Category Archives: Unusual homes

English village that inspired Agatha Christie for sale


The village of Bantham, in the English county Devon, is for sale. It’s here where Agatha Christie found inspiration for many of her stories. Those who can scoop up £10.000.000 can be the lucky new owner.

 

Village that inspired Agatha Christie for sale (image APEX)

The village has about 25 homes and a small shop only open on weekends. Most of the buildings are cottages with thatched roofs and the streets are lined with cobble stones. Off course there is a small local pub and a natural beach is just around the corner. It’s part of one of the largest private estates, Evans Estate, which is also for sale. £35.000.000 and it’s yours, and this includes the village. It’s not certain if the two can be bought separately.

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Fully furnished apartment, uninhabited since 1942, discovered in Paris


Time stood still in this remarkable place. An apartment, left by its owner fleeing for the Germans in 1942, wasn’t rediscovered until 2010. The magnificent large apartment belonged to Madame Florian, who never returned to her home after the war. She died in 2010. Bailiffs and those in charge of her estate found documents showing she rented an apartment in a desirable part of Paris. When entering, they stumbled upon a treasure trove of turn-of-the Century antiques and memorabilia including a painting by 19th century Italian artist Giovanni Boldini. Madame Florian paid her rent every month.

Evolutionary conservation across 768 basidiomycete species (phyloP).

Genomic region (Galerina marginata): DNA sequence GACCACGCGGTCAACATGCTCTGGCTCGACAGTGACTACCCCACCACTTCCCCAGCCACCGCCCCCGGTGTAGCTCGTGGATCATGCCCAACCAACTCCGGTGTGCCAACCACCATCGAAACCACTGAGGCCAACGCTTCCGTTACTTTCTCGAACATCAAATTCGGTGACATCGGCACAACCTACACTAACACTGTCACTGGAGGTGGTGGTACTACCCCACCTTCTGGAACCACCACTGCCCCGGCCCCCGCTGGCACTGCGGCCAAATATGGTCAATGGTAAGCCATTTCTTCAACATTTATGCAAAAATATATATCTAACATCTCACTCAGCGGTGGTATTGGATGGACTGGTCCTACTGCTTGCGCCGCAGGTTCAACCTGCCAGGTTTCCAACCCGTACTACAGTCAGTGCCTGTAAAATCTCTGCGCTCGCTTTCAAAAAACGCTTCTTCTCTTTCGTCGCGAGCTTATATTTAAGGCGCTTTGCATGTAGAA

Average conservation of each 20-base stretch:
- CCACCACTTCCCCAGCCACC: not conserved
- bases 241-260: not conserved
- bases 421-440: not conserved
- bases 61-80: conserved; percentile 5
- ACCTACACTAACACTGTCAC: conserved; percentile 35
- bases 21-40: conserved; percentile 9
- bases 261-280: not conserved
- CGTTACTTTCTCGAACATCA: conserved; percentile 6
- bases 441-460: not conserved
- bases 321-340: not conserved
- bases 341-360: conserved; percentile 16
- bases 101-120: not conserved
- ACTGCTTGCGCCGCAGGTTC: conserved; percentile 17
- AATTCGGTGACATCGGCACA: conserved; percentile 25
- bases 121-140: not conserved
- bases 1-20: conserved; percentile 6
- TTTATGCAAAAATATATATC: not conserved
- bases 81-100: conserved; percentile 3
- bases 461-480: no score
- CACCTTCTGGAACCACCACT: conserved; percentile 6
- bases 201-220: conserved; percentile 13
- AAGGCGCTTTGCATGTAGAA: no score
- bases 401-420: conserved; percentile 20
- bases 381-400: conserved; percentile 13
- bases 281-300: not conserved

The smallest apartments in Amsterdam


A top three of teeny-tiny apartments in the Amsterdam real estate market.

1. 16m2 / 172 ft2, right on the canal

This very compact refurbished studio apartment on Amsterdam’s posh Prinsengracht offers all you need. A new kitchen with basic appliances, a small freshly retiled bathroom with shower, toilet and vanity. The roof is sloped,further limiting the available floor space. But it has its charm, and I can imagine the view, once one sticks their head out of the window, is quite nice. The studio is in the front of the building, so canal side. It was on the market for €120.000 / $162.000. That’s €7500 per m2 / $942 per ft 2, which is quite steep even for Amsterdam standards. But it sold within 4 months.

A tiny studio right on an Amsterdam canal

A tiny studio right on an Amsterdam canal

Refurbished and move-in ready

Refurbished and move-in ready

2. 22 m2 / 237 ft 2, again on the same canal

Funny enough the second smallest apartment is not far from the previous one. Again, this tiny studio is in a very characteristic and typical Amsterdam building on the canal. However, this apartment is not as refurbished as the other one, and the kitchen leaves a lot more to desire. But it does have double doors opening to a French balcony and I guess it’s bigger. The apartment faces the garden in the back, so no canal view. A big bonus is a storage room on the ground floor and access to a communal garden. This one was on the market for €129.000 / $174.400 and sold in a bit over 4 months. The price per m2 / ft 2 of €5864 / $736 didn’t scare potential buyers.